Can you imagine their fear and ambivalence? For generations they had weathered the storms of slavery in Egypt. They’d watched Moses and Aaron agitate the Pharaoh with their demands and they’d felt the effects of his intimidation as their workload increased and the conditions of their slavery got more and more harsh.
But they weren’t blind. They could see the pressure rising; they observed the plagues; they saw Moses and Aaron going back and forth to the palace to ask for their freedom. And so, when they got the list of strange instructions for dinner, they had to decide: were they going to pack up everything in their lives to follow the command of God? Were they willing to eat on the run, as God directed, even though they weren’t quite sure where they were running to?
Since the very first Passover, of course, Jewish people everywhere celebrate an elaborate Passover meal as a ritualistic remembrance. When Jews gather for Passover today they eat symbolic foods and tell the story of the first Passover again, when God asked them to put on their traveling clothes and get ready to go wherever God would lead.
As Christians, we also will celebrate a ritual meal today where we eat symbolic food and tell the story of God’s invitation to us as well. It’s also an ancient meal, celebrated by Jesus and his disciples two thousand years ago.
And, as people of faith, it’s awfully tempting to experience a meal like Passover, or a meal like communion today, as a dry ritual harkening back to a historical experience we didn’t witness and that holds little relevance for our 21st century lives. But be careful . . . gathering around a meal set for us by the God of the universe can only mean one thing: we’d better be ready to go.
Following God, as Moses and the Hebrews and all of us have found out over and over again, is not a life of static, predictable monotony. No, God is always calling us to be ready, ready to live out the faith we claim with courage, to travel to new and uncharted places, to show with our very lives the radical God we follow.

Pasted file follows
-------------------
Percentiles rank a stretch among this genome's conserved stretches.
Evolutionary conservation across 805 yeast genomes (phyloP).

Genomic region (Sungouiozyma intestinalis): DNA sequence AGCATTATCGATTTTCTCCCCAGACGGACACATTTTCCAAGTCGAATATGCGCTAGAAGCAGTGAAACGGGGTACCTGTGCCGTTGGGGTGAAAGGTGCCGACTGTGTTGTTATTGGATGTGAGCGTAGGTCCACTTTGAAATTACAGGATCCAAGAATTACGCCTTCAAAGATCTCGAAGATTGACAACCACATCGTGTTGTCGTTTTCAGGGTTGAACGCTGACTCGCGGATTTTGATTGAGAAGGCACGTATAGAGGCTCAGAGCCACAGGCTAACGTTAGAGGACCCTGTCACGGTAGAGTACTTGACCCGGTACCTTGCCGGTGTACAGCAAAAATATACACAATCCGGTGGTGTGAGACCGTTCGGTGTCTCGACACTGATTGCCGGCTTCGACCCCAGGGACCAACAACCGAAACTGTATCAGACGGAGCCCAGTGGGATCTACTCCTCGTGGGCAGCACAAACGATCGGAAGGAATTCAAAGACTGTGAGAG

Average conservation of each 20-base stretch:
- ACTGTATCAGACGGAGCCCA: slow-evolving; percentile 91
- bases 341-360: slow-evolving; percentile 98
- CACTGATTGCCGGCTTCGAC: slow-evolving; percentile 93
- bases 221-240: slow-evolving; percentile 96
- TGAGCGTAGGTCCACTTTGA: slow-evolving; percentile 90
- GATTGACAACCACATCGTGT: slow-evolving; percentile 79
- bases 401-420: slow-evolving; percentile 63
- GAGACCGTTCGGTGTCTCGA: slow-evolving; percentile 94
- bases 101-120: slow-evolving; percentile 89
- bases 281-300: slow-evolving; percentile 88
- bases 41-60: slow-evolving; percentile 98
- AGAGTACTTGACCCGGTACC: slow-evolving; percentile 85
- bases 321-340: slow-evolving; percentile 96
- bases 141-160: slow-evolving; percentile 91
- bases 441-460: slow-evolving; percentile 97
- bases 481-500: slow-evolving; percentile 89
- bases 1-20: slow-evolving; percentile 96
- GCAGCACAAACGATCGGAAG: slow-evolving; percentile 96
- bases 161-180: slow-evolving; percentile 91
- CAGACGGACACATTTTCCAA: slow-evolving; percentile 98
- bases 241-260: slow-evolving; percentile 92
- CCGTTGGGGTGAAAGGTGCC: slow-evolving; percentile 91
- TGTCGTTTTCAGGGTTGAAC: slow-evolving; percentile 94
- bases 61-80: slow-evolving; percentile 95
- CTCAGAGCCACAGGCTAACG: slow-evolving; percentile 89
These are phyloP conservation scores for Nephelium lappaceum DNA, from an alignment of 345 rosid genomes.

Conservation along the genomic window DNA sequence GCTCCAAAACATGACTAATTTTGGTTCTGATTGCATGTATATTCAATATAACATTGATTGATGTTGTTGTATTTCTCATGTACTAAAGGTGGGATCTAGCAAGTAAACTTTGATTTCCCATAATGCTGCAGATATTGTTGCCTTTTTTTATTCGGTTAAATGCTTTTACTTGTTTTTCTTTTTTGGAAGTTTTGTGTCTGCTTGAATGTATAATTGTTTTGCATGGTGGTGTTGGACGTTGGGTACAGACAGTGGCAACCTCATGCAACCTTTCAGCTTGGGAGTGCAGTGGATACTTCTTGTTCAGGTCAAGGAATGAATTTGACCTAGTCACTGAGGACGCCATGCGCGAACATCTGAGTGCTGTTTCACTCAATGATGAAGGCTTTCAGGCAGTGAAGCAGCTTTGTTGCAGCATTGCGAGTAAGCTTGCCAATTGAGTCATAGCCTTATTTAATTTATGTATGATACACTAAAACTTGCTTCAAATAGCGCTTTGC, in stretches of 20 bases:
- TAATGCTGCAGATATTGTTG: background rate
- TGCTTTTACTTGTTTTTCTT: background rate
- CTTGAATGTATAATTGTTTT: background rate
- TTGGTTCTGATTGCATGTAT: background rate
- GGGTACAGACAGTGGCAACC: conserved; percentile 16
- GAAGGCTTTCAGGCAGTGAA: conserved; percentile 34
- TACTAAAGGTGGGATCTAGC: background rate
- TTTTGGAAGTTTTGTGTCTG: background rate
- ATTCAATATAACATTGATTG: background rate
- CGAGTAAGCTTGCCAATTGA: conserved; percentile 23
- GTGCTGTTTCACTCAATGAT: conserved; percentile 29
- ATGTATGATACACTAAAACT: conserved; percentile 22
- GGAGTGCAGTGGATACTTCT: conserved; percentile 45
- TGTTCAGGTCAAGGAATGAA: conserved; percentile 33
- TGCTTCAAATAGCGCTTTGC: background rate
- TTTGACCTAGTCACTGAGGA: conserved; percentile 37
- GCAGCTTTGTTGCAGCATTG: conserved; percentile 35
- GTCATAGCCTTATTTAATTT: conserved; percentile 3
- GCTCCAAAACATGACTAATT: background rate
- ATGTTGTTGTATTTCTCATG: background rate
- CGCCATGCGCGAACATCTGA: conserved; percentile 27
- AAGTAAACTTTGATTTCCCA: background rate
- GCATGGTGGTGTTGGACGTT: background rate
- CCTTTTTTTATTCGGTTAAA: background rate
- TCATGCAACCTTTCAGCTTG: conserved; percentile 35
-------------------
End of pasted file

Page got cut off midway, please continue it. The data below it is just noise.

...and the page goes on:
This is no static meal . . . as we come to the table of Christ today, we’d best come with our traveling clothes on, sandals strapped to our feet and walking stick in hand. Because gathering together as followers of Christ is no mindless social activity. Everything depends on our response to God’s call; we must be ready to pack up everything and go, because God’s kingdom is coming to be all around us . . . and, more than anything, we don’t want to miss it.
We’ll hear the rest of this dramatic story next week; sure enough, celebrating that first Passover was a prelude to the biggest road trip of the Hebrews’ lives.
And so it may very well be with us.
As you come to the table of Christ, know this: following God takes courage and conviction, the willingness to be ready to go, wherever God leads and wherever the Kingdom of God is coming to be in this world.
This meal is one that demands our response. As you come to the table today, come with everything you have and everything you are, ready to go to the next place God is calling you.
You ready? Let’s go.
Scripture quotations from the World English Bible.